Rorschach's Mask.

Watchmen's status as a seminal book in the comic book field was recently boosted when acclaimed comic book author Stan Lee, responsible for creating the majority of Marvel Comics' most successful characters, called it his "all-time favourite comic book outside of Marvel." A review by "Revolution SF" goes on to say that Watchmen is "one of the most important stories in comic book history". Moore himself acknowledged that the plot closely resembles an Outer Limits episode called "The Architects of Fear". According to him, while he was around issue 10, he came across a guide to cult television that featured this episode and was surprised by its similarity to his already planned ending. A belated nod to "The Architects of Fear" is made near the end of Watchmen . He also accepted responsibility for the proliferation of "dark" comic stories, featuring classic characters, that followed Watchmen. In his review of the Absolute edition of the collection, Dave Itzkoff of The New York Times wrote that the dark legacy of Watchmen, "one that Moore almost certainly never intended, whose DNA is encoded in the increasingly black inks and bleak storylines that have become the essential elements of the contemporary superhero comic book," is "a domain he has largely ceded to writers and artists who share his fascination with brutality but not his interest in its consequences, his eagerness to tear down old boundaries but not his drive to find new ones".

Watchmen The Motion Picture
2009 - Watchmen - Movie Poster.
Watchmen is a 2009 film adaptation directed by Zack Snyder. Set in 1985, the film follows a group of costumed vigilantes as full-scale war threatens to break out between the United States and the Soviet Union. Feelings among fans were mixed on the film. I personally love the Ultimate Cut of the film which contains the comic within a comic, Tales of the Black Freighter reintegrated with the Directors Cut of the film.

The film is well cast with Jackie Earle Haley as Walter Kovacs (Rorschach), Billy Crudup as Jon Osterman (Dr. Manhattan), Jeffrey Dean Morgan as Eddie Blake (The Comedian), Patrick Wilson as Dan Dreiberg (Nite Owl II), Malin Akerman as Laurie Juspeczyk (Silk Spectre II), Matthew Goode as Adrian Veidt (Ozymandias),  Carla Gugino as Sally Jupiter (Silk Spectre I) and Stephen McHattie as Hollis Mason (Nite Owl I).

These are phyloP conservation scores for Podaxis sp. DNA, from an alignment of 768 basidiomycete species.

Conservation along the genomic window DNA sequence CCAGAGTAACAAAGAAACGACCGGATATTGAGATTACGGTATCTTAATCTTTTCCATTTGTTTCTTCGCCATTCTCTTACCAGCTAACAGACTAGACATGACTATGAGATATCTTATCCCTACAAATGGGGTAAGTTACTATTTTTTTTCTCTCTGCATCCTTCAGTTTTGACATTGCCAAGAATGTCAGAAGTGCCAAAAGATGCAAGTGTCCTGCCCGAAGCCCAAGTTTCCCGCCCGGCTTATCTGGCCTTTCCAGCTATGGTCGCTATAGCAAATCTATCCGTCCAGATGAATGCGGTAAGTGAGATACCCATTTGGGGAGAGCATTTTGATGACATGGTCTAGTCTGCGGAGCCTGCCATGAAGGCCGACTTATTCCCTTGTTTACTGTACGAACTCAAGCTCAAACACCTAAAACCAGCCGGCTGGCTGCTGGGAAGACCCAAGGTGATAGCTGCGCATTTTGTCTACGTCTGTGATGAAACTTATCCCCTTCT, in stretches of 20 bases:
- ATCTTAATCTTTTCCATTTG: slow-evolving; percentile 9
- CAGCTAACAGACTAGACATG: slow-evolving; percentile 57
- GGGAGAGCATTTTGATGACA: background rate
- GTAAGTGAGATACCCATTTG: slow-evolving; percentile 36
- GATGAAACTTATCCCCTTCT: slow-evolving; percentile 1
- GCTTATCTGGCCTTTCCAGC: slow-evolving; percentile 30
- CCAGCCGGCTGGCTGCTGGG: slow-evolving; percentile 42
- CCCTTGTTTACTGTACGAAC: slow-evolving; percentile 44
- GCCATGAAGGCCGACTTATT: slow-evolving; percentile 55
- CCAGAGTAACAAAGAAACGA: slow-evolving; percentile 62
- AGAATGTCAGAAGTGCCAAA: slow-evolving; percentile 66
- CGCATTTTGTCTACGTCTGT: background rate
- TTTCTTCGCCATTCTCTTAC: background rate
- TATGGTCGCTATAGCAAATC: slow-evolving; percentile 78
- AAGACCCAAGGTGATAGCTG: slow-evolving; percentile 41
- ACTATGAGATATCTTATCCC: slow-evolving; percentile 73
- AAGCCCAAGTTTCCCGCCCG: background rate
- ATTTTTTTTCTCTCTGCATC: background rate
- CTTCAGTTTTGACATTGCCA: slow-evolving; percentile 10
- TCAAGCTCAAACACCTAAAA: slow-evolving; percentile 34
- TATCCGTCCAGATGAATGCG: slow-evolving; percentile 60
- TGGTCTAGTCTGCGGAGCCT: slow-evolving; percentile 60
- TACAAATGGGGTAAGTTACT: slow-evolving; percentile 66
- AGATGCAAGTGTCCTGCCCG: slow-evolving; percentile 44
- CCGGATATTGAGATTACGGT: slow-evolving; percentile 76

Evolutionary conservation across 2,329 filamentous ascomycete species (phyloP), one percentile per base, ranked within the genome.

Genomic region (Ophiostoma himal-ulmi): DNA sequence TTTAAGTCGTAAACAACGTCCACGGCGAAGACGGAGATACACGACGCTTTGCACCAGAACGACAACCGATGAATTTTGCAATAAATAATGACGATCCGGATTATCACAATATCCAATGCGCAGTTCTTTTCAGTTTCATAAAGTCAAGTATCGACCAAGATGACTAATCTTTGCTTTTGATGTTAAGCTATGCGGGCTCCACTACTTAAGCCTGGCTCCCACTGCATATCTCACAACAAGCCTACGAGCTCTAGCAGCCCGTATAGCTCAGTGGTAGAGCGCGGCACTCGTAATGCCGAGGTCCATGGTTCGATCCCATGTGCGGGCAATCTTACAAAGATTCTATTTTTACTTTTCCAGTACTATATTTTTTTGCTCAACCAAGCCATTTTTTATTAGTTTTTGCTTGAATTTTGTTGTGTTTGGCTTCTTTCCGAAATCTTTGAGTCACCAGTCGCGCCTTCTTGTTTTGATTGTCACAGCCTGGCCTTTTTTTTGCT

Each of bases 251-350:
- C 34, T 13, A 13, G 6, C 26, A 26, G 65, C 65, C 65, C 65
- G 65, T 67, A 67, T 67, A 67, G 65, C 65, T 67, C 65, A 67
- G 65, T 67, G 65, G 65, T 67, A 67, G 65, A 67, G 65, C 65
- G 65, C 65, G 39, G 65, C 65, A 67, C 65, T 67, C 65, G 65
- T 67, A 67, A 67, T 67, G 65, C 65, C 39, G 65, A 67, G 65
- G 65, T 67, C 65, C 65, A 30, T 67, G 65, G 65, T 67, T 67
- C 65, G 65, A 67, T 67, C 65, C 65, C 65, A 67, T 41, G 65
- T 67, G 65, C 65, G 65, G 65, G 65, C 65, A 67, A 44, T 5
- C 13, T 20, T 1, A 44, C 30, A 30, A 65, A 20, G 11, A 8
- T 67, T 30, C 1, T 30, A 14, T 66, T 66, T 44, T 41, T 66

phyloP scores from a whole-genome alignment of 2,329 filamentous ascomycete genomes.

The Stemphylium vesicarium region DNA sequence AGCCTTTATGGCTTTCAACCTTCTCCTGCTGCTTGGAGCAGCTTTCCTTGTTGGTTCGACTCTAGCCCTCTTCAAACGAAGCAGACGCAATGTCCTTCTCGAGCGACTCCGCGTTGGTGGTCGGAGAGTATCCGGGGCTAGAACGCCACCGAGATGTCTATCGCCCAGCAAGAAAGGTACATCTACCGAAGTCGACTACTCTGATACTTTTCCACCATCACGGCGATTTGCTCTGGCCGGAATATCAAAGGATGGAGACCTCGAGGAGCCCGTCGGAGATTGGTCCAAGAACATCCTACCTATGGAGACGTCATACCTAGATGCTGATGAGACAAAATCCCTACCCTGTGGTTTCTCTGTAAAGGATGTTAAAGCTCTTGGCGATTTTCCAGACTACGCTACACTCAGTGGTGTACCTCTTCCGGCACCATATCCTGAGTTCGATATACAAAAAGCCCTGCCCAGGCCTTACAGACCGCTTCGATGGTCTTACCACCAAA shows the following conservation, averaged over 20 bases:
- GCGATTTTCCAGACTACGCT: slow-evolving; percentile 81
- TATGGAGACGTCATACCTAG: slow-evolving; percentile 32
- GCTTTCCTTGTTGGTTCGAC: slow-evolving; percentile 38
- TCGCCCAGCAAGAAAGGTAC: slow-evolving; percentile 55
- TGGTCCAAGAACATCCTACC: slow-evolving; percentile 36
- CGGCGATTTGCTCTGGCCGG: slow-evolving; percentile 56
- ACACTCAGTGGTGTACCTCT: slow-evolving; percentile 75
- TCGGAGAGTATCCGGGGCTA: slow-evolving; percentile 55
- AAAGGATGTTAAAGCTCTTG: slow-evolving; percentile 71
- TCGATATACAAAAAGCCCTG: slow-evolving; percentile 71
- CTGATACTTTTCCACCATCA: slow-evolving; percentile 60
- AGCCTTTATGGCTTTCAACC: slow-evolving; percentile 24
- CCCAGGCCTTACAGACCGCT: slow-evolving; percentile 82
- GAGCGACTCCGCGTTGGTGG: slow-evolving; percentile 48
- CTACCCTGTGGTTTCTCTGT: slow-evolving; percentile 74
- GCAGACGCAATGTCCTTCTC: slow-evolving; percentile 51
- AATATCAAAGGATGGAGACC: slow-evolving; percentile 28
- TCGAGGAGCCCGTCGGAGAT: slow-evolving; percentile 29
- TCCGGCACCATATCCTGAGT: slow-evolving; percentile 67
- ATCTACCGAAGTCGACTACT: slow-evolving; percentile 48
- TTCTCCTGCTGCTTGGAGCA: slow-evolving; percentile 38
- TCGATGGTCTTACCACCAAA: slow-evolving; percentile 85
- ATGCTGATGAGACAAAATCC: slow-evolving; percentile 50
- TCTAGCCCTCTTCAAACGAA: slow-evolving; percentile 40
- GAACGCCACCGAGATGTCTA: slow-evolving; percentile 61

Go watch it and judge for yourself. Though don't expect to see Alan Moore's name anywhere in the credits. He quite publicly distanced himself from any and all film adaptations of his written works.
Silk Spectre & Nite Owl

Before Watchmen - Prequel Comics 2012

Following months of rumours about a potential Watchmen follow-up project, in February 2012 DC announced it was publishing seven prequel limited series under the "Before Watchmen" banner: Rorschach, Minutemen, Dr. Manhattan, Comedian, Silk Spectre, Nite Owl, and Ozymandias. Among the creators involved are writers J. Michael Straczynski, Brian Azzarello, Darwyn Cooke, and Len Wein, and artists Lee Bermejo, J. G. Jones, Adam Hughes, Andy Kubert, Joe Kubert, and Amanda Conner. Each issue would feature an instalment of the backup series "Curse of the Crimson Corsair", written by Len Wein and featuring art by original Watchmen colourist John Higgins, and the project will conclude with a Before Watchmen: Epilogue one-shot.
The Before Watchmen Promo Banner by Lee Bermago.

Gibbons stated, "The original series of WATCHMEN is the complete story that Alan Moore and I wanted to tell. However, I appreciate DC's reasons for this initiative and the wish of the artists and writers involved to pay tribute to our work. May these new additions have the success they desire."

Moore criticized the project, calling it "completely shameless", and stated he was not interested in monetary compensation, but rather “What I want is for this not to happen.”